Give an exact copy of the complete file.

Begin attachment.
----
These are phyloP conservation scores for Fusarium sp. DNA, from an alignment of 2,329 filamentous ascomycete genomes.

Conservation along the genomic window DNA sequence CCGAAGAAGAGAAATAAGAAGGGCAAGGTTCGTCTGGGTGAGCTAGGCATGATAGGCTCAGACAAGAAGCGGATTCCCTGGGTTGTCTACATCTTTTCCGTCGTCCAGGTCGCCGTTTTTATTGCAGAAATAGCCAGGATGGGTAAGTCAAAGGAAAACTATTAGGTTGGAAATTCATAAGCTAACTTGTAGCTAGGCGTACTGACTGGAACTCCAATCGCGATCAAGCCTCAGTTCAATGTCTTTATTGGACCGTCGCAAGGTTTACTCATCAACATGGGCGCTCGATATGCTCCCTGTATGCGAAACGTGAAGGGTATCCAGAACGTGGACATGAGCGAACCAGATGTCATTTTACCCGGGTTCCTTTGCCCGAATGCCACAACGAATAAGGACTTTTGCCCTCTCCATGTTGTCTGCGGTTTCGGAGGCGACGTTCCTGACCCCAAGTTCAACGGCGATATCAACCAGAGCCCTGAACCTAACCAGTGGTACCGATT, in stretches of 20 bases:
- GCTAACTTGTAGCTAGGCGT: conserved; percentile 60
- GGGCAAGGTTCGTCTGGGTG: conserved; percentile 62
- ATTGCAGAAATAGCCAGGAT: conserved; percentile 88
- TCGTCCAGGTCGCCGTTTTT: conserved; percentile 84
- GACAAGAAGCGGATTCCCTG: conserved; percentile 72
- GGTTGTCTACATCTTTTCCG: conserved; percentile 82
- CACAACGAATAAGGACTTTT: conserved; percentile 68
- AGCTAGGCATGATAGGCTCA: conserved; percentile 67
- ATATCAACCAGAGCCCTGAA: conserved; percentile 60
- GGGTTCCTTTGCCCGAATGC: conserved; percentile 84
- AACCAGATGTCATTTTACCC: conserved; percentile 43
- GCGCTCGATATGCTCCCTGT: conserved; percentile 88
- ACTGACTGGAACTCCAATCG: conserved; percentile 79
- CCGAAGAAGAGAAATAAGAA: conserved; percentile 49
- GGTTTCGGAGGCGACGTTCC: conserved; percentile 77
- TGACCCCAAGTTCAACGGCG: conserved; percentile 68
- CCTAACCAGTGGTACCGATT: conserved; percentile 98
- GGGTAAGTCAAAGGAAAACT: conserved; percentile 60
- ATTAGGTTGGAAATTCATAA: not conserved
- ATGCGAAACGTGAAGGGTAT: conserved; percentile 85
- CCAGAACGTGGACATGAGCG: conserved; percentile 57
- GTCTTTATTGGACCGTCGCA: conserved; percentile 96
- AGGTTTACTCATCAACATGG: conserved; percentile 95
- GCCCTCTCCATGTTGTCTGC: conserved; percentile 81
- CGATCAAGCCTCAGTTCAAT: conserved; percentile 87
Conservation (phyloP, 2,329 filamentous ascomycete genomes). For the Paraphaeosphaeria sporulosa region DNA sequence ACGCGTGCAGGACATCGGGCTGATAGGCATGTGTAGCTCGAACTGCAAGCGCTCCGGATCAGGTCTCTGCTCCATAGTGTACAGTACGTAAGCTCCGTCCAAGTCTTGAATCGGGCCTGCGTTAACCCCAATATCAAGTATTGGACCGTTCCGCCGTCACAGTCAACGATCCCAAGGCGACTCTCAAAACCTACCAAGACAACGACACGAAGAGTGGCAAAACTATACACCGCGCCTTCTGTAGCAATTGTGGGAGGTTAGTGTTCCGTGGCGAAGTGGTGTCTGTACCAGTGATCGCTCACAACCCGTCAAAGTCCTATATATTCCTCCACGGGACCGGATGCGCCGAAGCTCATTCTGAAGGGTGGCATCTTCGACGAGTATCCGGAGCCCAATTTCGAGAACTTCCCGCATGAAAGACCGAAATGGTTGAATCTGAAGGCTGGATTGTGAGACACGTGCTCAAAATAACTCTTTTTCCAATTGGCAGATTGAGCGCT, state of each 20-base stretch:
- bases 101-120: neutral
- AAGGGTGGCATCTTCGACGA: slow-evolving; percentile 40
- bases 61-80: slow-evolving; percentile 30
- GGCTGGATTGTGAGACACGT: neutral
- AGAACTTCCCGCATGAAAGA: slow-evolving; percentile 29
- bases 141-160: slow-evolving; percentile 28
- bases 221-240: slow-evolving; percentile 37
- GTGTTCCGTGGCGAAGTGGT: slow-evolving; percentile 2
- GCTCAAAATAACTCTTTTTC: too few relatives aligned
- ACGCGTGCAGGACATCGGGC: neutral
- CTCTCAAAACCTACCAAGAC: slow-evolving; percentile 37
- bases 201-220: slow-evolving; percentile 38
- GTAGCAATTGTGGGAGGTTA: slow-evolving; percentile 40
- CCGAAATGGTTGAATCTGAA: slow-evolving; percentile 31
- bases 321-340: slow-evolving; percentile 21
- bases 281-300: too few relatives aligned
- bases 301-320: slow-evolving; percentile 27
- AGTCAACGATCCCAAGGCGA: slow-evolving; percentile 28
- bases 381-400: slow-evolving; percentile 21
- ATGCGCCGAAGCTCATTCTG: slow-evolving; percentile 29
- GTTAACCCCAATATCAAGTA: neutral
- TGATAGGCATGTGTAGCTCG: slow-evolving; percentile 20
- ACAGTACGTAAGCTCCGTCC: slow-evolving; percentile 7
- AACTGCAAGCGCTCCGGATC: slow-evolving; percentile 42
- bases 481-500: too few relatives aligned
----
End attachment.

These are phyloP conservation scores for Fusarium sp. DNA, from an alignment of 2,329 filamentous ascomycete genomes.

Conservation along the genomic window DNA sequence CCGAAGAAGAGAAATAAGAAGGGCAAGGTTCGTCTGGGTGAGCTAGGCATGATAGGCTCAGACAAGAAGCGGATTCCCTGGGTTGTCTACATCTTTTCCGTCGTCCAGGTCGCCGTTTTTATTGCAGAAATAGCCAGGATGGGTAAGTCAAAGGAAAACTATTAGGTTGGAAATTCATAAGCTAACTTGTAGCTAGGCGTACTGACTGGAACTCCAATCGCGATCAAGCCTCAGTTCAATGTCTTTATTGGACCGTCGCAAGGTTTACTCATCAACATGGGCGCTCGATATGCTCCCTGTATGCGAAACGTGAAGGGTATCCAGAACGTGGACATGAGCGAACCAGATGTCATTTTACCCGGGTTCCTTTGCCCGAATGCCACAACGAATAAGGACTTTTGCCCTCTCCATGTTGTCTGCGGTTTCGGAGGCGACGTTCCTGACCCCAAGTTCAACGGCGATATCAACCAGAGCCCTGAACCTAACCAGTGGTACCGATT, in stretches of 20 bases:
- GCTAACTTGTAGCTAGGCGT: conserved; percentile 60
- GGGCAAGGTTCGTCTGGGTG: conserved; percentile 62
- ATTGCAGAAATAGCCAGGAT: conserved; percentile 88
- TCGTCCAGGTCGCCGTTTTT: conserved; percentile 84
- GACAAGAAGCGGATTCCCTG: conserved; percentile 72
- GGTTGTCTACATCTTTTCCG: conserved; percentile 82
- CACAACGAATAAGGACTTTT: conserved; percentile 68
- AGCTAGGCATGATAGGCTCA: conserved; percentile 67
- ATATCAACCAGAGCCCTGAA: conserved; percentile 60
- GGGTTCCTTTGCCCGAATGC: conserved; percentile 84
- AACCAGATGTCATTTTACCC: conserved; percentile 43
- GCGCTCGATATGCTCCCTGT: conserved; percentile 88
- ACTGACTGGAACTCCAATCG: conserved; percentile 79
- CCGAAGAAGAGAAATAAGAA: conserved; percentile 49
- GGTTTCGGAGGCGACGTTCC: conserved; percentile 77
- TGACCCCAAGTTCAACGGCG: conserved; percentile 68
- CCTAACCAGTGGTACCGATT: conserved; percentile 98
- GGGTAAGTCAAAGGAAAACT: conserved; percentile 60
- ATTAGGTTGGAAATTCATAA: not conserved
- ATGCGAAACGTGAAGGGTAT: conserved; percentile 85
- CCAGAACGTGGACATGAGCG: conserved; percentile 57
- GTCTTTATTGGACCGTCGCA: conserved; percentile 96
- AGGTTTACTCATCAACATGG: conserved; percentile 95
- GCCCTCTCCATGTTGTCTGC: conserved; percentile 81
- CGATCAAGCCTCAGTTCAAT: conserved; percentile 87
Conservation (phyloP, 2,329 filamentous ascomycete genomes). For the Paraphaeosphaeria sporulosa region DNA sequence ACGCGTGCAGGACATCGGGCTGATAGGCATGTGTAGCTCGAACTGCAAGCGCTCCGGATCAGGTCTCTGCTCCATAGTGTACAGTACGTAAGCTCCGTCCAAGTCTTGAATCGGGCCTGCGTTAACCCCAATATCAAGTATTGGACCGTTCCGCCGTCACAGTCAACGATCCCAAGGCGACTCTCAAAACCTACCAAGACAACGACACGAAGAGTGGCAAAACTATACACCGCGCCTTCTGTAGCAATTGTGGGAGGTTAGTGTTCCGTGGCGAAGTGGTGTCTGTACCAGTGATCGCTCACAACCCGTCAAAGTCCTATATATTCCTCCACGGGACCGGATGCGCCGAAGCTCATTCTGAAGGGTGGCATCTTCGACGAGTATCCGGAGCCCAATTTCGAGAACTTCCCGCATGAAAGACCGAAATGGTTGAATCTGAAGGCTGGATTGTGAGACACGTGCTCAAAATAACTCTTTTTCCAATTGGCAGATTGAGCGCT, state of each 20-base stretch:
- bases 101-120: neutral
- AAGGGTGGCATCTTCGACGA: slow-evolving; percentile 40
- bases 61-80: slow-evolving; percentile 30
- GGCTGGATTGTGAGACACGT: neutral
- AGAACTTCCCGCATGAAAGA: slow-evolving; percentile 29
- bases 141-160: slow-evolving; percentile 28
- bases 221-240: slow-evolving; percentile 37
- GTGTTCCGTGGCGAAGTGGT: slow-evolving; percentile 2
- GCTCAAAATAACTCTTTTTC: too few relatives aligned
- ACGCGTGCAGGACATCGGGC: neutral
- CTCTCAAAACCTACCAAGAC: slow-evolving; percentile 37
- bases 201-220: slow-evolving; percentile 38
- GTAGCAATTGTGGGAGGTTA: slow-evolving; percentile 40
- CCGAAATGGTTGAATCTGAA: slow-evolving; percentile 31
- bases 321-340: slow-evolving; percentile 21
- bases 281-300: too few relatives aligned
- bases 301-320: slow-evolving; percentile 27
- AGTCAACGATCCCAAGGCGA: slow-evolving; percentile 28
- bases 381-400: slow-evolving; percentile 21
- ATGCGCCGAAGCTCATTCTG: slow-evolving; percentile 29
- GTTAACCCCAATATCAAGTA: neutral
- TGATAGGCATGTGTAGCTCG: slow-evolving; percentile 20
- ACAGTACGTAAGCTCCGTCC: slow-evolving; percentile 7
- AACTGCAAGCGCTCCGGATC: slow-evolving; percentile 42
- bases 481-500: too few relatives aligned